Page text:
Freedom at Midnight – Revisited
I was always willing to reproduce my opinion on this blog for one of the wonderful book I have come across: Freedom at Midnight. Lack of time and my preoccupation to my responsibility always held me back. After quite a long gap, I bring forth my opinion of a book that owns a good writing style and reproduces a detailed account of Indian struggle for independence, India’s independence and the aftermath.
The reader is taken on a journey where he passes significant events and meets brilliant characters that shaped Indian history. The decisions of Mohandas Karamchand Gandhi, Jawaharlal Nehru, Sardar Vallabbhai Patel, Mohammad Ali Jinnah, and ‘Louis Francis Albert Victor Nicholas Mountbatten (Lord Mountbatten)’, left a mark that is still evident.
The journey starts with the appointment of Mountbatten as the Viceroy of India in March 1947 and ends with Mahatma Gandhi’s assassination in January 1948. The book help rejuvenates reader’s memory with the detailed account of the Indian princely states and their colorful and extravagant lifestyle, last year of British rule (so called Raj) in India, the princely states’ reactions to independence, reunification of distinct princely states, the partition of India into India and Pakistan based on religion, and the bloodshed that followed.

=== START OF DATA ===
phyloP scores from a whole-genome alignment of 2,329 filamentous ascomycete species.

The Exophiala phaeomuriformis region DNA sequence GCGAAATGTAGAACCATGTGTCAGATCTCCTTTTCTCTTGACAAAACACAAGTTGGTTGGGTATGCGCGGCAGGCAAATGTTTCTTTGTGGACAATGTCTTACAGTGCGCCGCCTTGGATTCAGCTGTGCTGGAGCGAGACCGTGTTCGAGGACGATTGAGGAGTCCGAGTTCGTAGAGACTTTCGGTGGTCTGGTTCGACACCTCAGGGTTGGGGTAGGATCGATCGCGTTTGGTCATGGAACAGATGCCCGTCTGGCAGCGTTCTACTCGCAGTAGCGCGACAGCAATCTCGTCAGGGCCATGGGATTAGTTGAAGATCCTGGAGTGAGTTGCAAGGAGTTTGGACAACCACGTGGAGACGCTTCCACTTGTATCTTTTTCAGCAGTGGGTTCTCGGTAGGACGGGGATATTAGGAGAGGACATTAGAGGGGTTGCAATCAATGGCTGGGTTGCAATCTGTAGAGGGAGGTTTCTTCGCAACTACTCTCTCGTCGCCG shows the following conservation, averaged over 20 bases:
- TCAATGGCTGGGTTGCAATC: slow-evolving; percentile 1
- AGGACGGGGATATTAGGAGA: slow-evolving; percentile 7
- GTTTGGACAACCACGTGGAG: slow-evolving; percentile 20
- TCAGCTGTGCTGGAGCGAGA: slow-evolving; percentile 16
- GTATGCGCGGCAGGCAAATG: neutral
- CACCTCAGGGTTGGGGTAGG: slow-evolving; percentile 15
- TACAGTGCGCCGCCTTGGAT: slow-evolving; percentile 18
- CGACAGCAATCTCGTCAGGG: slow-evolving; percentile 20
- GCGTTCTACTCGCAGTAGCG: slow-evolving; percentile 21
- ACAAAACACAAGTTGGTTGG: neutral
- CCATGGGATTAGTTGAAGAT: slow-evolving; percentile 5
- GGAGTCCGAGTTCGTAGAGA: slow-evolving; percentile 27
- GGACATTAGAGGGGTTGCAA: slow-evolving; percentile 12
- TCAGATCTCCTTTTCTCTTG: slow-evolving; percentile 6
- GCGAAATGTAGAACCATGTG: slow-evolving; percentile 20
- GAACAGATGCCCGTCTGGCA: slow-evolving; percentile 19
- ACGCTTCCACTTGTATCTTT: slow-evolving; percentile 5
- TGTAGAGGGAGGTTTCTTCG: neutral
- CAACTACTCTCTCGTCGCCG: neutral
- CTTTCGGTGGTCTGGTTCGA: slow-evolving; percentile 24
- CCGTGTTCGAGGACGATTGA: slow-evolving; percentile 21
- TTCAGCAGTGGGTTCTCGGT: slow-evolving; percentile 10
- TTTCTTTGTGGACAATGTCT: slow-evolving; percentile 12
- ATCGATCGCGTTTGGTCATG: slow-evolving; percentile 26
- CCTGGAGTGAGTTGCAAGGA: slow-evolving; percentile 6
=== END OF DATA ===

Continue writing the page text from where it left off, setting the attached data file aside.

The book discusses British rule and its paternalistic approach. However it lacks account of how British were determined to administer India in their own best interests. Where the British were the one who finally decided what those interests were.
Dominique Lapierre and Larry Collins style of writing a non-fiction in a very casual and descriptive way is evident in their other publications Is Paris Burning?, O Jerusalem! and Mountbatten and the Partition of India. The events are not just bundle of facts and figures, but binds each other to form a mystifying story. Moreover, the unbiased descriptions of these events make this book a recommended reading for one who is willing to pursue a journey of Indian independence.